In terms of craft, I think selecting the right perspective can be a helpful tool in overcoming the challenge of blending magical systems from different cultures. First person and second person narratives, while they have their limitations in terms of breadth of view, offer readers an intimate exploration of a character’s core belief structures, magical or otherwise. Third person limited perspectives, coupled with skillful use of close internal thought, can offer similar insights to various characters’ beliefs.


With the Taine McKenna series, where the novels typically include a cast of thousands, I’ve found the mosaic, or ensemble, method of telling a story via various perspectives to be especially helpful, since any prejudices, superstitions, and beliefs can be revealed for what they are, from the characters’ perspectives, and, ultimately, it’s up to the reader to make up their own minds. Of course, whether we employ dual or multiple perspectives, or any other technique for that matter, authors have a certain responsibility to guide their readers towards inclusivity, understanding and tolerance, but we can only go so far. The reader will bring their own experience, their own prejudices, and we can only hope that, through reading, they’ll be moved to greater understanding and respect.

I’ve also been fortunate to co-write the Path of Ra supernatural crime-noir series with Wellington writer Dan Rabarts (Ngāti Porou), in a he-said she-said brother-sister narrative. In that series, we each brought the magical underpinnings of our personal heritage to the narrative: my Chinese upbringing and Dan’s Māori background. The skies are bright with the fires of ancient Polynesian explorers who made it to the southern ice, and the ground rumbles the discontent of Rūamoko, the god of volcanoes. We layered in Egyptian notions of the supernatural too, drawing on the parallels with the Māori sun god Rā and his famous Egyptian equivalent.


The series of is a smorgasbord of supernatural, the collaborative nature of the series giving us confidence to explore and blend the myth and magic in ways which, I believe, hadn’t been seen before in New Zealand fiction.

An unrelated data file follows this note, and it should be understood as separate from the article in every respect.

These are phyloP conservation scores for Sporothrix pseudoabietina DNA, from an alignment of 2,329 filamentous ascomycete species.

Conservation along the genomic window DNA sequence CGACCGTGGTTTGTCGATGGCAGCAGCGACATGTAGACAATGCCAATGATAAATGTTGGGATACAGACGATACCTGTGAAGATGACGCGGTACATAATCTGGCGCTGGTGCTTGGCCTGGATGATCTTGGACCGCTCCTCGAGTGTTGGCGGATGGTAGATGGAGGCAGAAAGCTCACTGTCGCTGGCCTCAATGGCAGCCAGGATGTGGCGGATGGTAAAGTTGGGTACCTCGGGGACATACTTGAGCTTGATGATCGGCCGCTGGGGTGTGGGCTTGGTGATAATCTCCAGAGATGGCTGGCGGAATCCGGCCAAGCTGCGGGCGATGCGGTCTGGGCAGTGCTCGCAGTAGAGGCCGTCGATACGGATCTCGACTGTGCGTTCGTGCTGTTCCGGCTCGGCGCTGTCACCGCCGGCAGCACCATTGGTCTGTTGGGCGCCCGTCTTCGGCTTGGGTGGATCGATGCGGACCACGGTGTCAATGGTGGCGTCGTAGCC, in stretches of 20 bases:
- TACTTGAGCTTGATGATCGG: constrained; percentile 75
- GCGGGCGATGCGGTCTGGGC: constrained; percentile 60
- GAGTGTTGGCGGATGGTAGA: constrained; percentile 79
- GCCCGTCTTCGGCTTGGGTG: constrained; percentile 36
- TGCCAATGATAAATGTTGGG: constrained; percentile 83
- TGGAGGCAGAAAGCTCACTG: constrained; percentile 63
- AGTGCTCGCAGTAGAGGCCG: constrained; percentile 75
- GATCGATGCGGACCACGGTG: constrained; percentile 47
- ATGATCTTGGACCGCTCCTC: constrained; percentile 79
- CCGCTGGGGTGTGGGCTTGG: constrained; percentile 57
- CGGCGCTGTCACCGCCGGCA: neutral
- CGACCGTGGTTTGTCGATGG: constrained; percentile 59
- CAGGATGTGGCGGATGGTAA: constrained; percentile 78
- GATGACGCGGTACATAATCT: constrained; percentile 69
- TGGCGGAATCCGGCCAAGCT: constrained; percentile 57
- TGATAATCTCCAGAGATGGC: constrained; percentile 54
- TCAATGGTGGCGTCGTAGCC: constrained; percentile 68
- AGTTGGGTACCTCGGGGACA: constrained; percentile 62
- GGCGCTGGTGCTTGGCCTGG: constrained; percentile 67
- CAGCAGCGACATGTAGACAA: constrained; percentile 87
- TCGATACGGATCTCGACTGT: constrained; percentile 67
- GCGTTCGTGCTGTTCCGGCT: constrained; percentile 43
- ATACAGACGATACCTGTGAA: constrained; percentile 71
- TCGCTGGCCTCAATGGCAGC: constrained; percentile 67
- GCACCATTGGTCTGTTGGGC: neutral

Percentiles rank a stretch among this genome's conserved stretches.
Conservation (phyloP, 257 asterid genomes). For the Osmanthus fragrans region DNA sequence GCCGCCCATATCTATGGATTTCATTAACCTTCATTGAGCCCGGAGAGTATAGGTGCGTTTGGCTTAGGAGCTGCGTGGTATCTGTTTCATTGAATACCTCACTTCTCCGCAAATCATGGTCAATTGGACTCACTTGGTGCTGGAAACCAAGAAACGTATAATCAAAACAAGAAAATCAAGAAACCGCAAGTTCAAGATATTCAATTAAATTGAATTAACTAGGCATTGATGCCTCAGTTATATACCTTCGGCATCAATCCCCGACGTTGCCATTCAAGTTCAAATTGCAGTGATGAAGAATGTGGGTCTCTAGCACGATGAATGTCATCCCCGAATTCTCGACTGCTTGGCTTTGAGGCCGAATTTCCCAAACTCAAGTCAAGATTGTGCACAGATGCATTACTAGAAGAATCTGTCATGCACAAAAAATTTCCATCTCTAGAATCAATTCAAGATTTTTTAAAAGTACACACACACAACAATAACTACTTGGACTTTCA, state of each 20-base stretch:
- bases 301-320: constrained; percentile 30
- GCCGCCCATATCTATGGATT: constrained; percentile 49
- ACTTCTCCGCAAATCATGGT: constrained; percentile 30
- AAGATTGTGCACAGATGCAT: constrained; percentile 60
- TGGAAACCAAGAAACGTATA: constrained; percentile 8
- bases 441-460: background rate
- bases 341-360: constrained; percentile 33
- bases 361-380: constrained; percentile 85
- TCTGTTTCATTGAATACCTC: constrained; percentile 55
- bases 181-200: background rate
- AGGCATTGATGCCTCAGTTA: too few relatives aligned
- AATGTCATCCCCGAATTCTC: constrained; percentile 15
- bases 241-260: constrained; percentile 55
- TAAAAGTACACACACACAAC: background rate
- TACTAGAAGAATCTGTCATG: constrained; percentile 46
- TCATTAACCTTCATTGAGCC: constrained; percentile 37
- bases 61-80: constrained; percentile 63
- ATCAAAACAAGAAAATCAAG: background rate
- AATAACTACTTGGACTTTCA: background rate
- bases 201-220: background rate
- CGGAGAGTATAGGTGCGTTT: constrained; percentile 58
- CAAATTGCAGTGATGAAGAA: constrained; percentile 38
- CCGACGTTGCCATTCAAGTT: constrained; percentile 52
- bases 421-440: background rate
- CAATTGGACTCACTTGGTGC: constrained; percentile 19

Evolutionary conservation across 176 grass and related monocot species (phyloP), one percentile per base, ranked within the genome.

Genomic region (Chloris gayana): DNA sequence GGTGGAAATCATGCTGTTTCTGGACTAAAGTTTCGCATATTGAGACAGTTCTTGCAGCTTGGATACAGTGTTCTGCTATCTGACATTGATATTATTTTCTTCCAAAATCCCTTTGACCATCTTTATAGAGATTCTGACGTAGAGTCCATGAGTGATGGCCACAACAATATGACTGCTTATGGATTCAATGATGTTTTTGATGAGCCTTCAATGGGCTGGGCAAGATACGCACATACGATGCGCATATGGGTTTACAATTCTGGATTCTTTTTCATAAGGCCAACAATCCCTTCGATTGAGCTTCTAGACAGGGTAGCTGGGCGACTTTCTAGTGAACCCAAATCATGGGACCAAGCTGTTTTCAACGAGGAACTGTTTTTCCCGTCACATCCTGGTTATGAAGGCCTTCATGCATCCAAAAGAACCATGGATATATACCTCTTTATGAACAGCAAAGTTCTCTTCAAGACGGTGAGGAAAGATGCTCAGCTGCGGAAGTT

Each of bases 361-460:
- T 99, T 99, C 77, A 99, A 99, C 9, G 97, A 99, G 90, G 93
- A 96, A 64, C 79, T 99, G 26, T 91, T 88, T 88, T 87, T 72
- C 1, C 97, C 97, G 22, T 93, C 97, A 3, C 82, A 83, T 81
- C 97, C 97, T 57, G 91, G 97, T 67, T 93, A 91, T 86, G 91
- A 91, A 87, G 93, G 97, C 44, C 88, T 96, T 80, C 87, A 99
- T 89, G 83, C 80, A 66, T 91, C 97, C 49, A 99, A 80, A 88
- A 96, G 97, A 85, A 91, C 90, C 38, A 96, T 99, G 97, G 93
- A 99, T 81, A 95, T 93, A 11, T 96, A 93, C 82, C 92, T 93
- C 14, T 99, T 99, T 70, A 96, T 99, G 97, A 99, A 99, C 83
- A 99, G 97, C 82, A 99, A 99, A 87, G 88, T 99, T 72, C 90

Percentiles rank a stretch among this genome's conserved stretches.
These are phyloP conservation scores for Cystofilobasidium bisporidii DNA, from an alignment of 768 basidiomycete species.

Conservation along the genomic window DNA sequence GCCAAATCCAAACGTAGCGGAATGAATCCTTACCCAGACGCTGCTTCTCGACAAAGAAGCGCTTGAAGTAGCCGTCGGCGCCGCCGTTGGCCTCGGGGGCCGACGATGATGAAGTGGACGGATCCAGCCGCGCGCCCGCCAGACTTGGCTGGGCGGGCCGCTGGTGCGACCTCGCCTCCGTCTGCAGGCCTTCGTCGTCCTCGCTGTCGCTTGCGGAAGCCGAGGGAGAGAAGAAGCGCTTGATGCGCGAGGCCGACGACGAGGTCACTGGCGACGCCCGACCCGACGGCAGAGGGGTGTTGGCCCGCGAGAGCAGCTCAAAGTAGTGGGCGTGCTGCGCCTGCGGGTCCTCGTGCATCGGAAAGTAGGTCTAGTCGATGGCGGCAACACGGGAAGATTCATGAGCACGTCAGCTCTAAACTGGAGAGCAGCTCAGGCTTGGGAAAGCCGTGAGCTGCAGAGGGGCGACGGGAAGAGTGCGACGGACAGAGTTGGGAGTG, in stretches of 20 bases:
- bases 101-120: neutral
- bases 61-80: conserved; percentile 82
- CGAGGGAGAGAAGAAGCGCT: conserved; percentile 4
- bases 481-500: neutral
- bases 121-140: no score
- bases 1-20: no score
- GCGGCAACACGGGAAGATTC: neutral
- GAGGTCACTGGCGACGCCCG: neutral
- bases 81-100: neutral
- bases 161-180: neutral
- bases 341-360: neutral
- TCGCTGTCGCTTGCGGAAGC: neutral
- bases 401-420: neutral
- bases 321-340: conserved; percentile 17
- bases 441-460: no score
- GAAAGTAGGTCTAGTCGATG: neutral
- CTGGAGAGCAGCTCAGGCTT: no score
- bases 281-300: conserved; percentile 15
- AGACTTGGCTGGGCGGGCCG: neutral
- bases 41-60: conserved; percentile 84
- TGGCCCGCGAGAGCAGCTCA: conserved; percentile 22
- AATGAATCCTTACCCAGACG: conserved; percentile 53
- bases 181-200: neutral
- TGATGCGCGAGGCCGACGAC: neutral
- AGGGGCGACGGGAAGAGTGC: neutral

Helen: Given the diverse traditions that inform your work, Lee, and your international engagement in the genre, do you feel there is a unique, Antipodean flavor to Horror writing – or is it a case of books and writing not having or requiring passports?

Lee:  What an excellent question. I do feel my work represents a very Antipodean response to horror. For example, down here in the Shaky Isles there’s an underlying anxiety that at any moment the country will be torn apart by a pending earthquake. Just look at
the tragedy that took place on New Zealand’s Whakaari (White Island) only two years ago, as well—proof that the danger is simmering ominously beneath our feet.


Perhaps, that’s why my Taine McKenna novel Into the Ashes appealed to local readers in the same way Jane Harper’s The Dry, with its ever-present threat of drought and forest fire, resonated for our Australian neighbours. However, whereas Harper’s work is based firmly in the real world, the Taine McKenna series draws heavily on local supernatural lore. My hero, Taine McKenna, a New Zealand Defence Force sergeant who is also a Māori matakite or seer, speaks to the spirit of his mentor, Temera, through various means, but most often through the resonance of a pūrerehua-bullroarer. The main conflict of the story involves the eruption of Lake Taupo’s super-crater prompted by the legendary love triangle between ancestor mountains of the central plateau, with McKenna and his section caught in the crossfire.